By: Rebecca Moll Freed
As we approach the end of the first work week of 2016, companies should be thinking about their “pay-to-play resolutions” in the upcoming year. New Jersey is home to numerous and varied pay-to-play restrictions. One misstep can have severe consequences. New Jersey’s pay-to-play restrictions may make your head spin, but any company that does business (or wants to do business) with the New Jersey government needs to make compliance with these laws part of its 2016 business plan.
Although many companies think that they have their political activity compliance program under control, companies often ignore these key facts:
- The laws change;
- Similar laws are often interpreted differently; and
- Those covered by pay-to-play restrictions within your organization may change from year to year as people join your team, leave your team or change positions within your company.
As 2012 came to a close, we discussed 2013 Pay-to-Play Resolutions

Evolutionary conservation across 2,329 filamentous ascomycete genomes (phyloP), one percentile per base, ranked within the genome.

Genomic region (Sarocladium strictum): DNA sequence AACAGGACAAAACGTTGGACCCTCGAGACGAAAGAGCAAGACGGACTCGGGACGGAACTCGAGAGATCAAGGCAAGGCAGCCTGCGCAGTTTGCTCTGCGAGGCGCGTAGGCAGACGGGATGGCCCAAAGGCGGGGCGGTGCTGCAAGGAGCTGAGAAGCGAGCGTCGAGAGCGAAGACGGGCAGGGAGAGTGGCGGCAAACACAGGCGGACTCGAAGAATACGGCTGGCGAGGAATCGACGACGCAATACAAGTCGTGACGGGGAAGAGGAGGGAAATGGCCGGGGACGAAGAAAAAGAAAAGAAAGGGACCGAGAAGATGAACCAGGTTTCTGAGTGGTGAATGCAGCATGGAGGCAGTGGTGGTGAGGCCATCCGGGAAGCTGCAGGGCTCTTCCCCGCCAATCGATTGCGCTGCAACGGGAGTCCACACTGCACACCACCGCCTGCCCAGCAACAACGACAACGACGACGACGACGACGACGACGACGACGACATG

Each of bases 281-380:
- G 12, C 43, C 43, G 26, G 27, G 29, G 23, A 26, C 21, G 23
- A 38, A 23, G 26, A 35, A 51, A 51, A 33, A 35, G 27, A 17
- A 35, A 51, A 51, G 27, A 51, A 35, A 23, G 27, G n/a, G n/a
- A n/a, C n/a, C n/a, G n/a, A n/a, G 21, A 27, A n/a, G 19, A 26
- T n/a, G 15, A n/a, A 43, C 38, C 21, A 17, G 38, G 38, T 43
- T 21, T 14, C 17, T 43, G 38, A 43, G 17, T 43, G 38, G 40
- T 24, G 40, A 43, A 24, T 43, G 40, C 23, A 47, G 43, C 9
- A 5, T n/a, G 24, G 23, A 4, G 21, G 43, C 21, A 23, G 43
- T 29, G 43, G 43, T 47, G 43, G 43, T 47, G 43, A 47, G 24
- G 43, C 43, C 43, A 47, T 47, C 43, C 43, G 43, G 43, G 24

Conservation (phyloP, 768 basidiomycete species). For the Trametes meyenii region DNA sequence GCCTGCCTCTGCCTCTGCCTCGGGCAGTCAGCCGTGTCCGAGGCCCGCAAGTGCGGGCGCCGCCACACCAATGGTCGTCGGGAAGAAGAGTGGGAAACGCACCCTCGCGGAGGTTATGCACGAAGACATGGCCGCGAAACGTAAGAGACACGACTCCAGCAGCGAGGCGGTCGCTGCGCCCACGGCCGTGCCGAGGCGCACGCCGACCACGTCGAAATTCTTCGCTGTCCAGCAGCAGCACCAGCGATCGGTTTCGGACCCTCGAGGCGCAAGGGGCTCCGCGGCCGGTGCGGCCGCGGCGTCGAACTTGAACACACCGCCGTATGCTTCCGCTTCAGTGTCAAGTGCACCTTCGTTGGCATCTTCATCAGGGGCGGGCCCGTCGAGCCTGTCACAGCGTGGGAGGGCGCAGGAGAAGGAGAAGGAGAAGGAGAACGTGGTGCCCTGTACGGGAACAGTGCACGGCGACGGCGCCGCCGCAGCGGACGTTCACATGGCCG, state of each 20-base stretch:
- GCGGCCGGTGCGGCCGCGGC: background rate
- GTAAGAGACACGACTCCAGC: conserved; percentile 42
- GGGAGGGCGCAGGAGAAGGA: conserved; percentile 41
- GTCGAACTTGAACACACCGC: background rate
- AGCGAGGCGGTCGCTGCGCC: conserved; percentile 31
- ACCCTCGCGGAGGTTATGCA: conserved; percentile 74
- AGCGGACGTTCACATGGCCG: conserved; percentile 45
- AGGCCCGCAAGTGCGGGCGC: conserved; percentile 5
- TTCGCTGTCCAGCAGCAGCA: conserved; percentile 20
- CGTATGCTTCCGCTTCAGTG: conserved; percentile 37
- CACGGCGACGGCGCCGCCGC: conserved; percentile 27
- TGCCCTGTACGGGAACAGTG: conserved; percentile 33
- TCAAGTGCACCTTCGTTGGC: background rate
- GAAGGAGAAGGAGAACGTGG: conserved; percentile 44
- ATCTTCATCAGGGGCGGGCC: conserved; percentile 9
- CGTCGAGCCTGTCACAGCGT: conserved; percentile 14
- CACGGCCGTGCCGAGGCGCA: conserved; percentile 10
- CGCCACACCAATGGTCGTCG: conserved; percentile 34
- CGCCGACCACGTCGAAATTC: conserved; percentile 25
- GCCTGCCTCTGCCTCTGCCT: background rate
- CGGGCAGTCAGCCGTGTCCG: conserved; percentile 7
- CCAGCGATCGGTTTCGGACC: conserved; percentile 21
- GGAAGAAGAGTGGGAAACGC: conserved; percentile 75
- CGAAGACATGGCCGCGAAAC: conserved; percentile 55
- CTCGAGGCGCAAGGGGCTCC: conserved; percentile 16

. Given, however, that we are now in a Presidential election year and New Jersey’s gubernatorial election is not far behind, it is important to address pay-to-play resolutions once again. As we enter this busy political season with many hotly contested issues (and races), thinking that individuals within your company are going to sit on the sidelines is not realistic. If you are a government contractor (or hope to be one in the future), now is the perfect time to make the adoption of a meaningful political activity compliance program a key part of your list of New Year’s resolutions.